Discontinuous carbon fiber reinforced thermoset epoxy composites fabricated using a liquid deposition additive manufacturing (AM) technique were studied for mechanical performance. Studies were first performed on the printability of the composite by studying the viscosity as a function of shear rate. The optimized material was selected such that the uncured composite viscosity was appropriate for extrusion at the shear rate experienced at the syringe needle. In addition, the viscosity was selected such that the form of the printed part was maintained after printing and during post curing. The effect of the printing process on the internal microstructure was analyzed by microscopy. Mechanical testing was performed on printed composites with varying raster orientations and compared to composite samples fabricated by a traditional casting method. The adhesion between layers was found to be strong as a result of the curing process occurring after the polymer deposition. This work provides insight into the additive manufacturing of structural composites and show promising results for implementation into structural applications.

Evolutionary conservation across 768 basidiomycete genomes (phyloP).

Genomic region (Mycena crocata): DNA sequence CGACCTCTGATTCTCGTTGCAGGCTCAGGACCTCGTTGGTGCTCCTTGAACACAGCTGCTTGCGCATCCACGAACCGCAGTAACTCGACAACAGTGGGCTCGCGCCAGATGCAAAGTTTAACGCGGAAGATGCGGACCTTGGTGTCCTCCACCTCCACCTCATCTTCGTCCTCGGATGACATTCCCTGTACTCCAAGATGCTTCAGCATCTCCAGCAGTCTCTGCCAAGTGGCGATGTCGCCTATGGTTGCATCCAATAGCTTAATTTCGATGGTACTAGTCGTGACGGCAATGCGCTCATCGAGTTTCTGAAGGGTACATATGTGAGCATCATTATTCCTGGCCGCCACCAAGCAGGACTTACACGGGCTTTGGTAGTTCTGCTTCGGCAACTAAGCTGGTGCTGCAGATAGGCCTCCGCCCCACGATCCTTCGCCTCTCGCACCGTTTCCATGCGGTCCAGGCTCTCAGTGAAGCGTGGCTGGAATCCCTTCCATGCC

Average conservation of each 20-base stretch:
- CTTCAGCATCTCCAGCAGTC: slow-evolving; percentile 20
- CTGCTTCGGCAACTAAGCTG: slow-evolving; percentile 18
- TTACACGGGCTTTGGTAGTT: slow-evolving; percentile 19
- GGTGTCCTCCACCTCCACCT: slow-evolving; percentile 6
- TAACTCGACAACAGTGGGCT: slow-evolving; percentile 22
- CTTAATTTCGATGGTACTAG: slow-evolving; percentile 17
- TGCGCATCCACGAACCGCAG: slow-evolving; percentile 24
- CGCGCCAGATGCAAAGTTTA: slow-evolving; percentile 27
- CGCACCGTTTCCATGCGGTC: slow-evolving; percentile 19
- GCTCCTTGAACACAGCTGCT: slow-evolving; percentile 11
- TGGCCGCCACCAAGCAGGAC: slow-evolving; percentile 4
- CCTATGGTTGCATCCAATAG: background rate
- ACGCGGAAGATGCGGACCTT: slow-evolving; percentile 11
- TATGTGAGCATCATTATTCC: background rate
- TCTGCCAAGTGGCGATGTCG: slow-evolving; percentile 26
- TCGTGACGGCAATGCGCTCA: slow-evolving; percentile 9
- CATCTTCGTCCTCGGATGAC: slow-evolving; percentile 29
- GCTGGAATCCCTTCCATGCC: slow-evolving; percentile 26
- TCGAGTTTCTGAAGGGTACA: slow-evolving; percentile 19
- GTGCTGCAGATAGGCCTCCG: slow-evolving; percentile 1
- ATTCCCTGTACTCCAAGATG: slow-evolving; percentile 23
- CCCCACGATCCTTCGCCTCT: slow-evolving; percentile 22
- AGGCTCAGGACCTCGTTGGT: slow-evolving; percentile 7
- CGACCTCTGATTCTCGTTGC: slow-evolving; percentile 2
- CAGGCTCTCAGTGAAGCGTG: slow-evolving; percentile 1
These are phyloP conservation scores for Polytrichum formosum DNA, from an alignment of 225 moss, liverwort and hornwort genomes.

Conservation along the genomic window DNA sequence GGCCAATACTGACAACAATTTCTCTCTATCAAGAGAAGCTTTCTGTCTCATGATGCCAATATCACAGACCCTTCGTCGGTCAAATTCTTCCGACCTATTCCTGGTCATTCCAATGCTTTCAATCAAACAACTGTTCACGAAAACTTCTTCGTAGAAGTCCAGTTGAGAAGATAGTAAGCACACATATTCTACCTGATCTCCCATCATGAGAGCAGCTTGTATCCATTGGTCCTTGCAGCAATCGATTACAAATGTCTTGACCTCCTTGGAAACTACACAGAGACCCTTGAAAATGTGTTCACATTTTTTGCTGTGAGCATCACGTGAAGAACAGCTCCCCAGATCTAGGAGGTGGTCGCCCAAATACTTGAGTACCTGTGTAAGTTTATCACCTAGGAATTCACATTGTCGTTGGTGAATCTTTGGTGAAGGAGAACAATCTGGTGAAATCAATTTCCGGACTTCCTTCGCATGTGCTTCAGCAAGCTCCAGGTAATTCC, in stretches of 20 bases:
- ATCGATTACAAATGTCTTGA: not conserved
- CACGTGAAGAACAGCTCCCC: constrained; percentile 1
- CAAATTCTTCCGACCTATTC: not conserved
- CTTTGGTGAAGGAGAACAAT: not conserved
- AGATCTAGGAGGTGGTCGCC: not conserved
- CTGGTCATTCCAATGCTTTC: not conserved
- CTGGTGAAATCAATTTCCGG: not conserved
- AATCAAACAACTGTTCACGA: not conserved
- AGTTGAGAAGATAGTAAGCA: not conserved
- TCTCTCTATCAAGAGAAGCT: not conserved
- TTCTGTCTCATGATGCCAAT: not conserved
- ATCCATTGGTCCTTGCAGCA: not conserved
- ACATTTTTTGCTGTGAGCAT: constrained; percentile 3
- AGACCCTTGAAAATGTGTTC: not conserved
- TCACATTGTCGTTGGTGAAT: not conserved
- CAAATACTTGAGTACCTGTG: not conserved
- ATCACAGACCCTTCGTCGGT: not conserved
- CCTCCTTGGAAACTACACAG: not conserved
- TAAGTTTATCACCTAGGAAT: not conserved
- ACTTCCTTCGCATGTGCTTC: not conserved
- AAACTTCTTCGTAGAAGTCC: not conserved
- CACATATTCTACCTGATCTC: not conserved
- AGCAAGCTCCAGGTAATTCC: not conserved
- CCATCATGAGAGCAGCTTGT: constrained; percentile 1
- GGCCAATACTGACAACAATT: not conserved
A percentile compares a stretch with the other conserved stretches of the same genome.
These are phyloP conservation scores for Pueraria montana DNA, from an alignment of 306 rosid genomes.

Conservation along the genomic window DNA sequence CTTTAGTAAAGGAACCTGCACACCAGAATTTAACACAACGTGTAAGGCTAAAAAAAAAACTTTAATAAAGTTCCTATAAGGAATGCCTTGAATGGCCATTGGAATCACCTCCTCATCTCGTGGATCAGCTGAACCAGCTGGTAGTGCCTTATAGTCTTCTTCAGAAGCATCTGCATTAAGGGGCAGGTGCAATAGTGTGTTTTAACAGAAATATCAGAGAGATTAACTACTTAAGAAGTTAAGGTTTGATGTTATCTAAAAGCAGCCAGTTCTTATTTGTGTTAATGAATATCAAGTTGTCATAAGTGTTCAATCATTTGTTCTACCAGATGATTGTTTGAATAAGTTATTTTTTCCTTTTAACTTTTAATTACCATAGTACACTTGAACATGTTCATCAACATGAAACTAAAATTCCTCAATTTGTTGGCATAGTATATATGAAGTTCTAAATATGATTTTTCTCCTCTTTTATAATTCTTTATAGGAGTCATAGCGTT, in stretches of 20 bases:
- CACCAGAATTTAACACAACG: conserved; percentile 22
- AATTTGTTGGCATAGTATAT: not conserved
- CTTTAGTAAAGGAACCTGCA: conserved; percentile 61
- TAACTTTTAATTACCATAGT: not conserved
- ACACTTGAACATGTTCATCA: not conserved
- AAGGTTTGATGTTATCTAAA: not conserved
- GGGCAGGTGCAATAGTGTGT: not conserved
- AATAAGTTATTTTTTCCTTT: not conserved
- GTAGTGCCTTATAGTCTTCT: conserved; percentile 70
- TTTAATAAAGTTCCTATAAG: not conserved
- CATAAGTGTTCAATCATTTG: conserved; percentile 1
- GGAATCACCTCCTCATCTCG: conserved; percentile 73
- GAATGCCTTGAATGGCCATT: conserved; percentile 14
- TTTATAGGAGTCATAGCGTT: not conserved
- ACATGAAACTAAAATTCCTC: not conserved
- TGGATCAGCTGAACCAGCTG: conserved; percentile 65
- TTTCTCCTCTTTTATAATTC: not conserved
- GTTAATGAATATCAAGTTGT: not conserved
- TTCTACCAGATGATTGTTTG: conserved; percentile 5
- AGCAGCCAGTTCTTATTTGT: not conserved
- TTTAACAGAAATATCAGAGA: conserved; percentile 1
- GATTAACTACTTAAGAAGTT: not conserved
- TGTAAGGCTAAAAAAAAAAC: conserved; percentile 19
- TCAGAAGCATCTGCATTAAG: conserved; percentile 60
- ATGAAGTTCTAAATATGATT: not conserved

- Understand an approach to additively manufacturing discontinuous carbon fiber reinforced composites
- Understand the limitations of thermoplastics in additive manufacturing and why thermosets are a good alternative
- Describe the benefits, in terms of performance, of using fiber-reinforced thermosets for additive manufacturing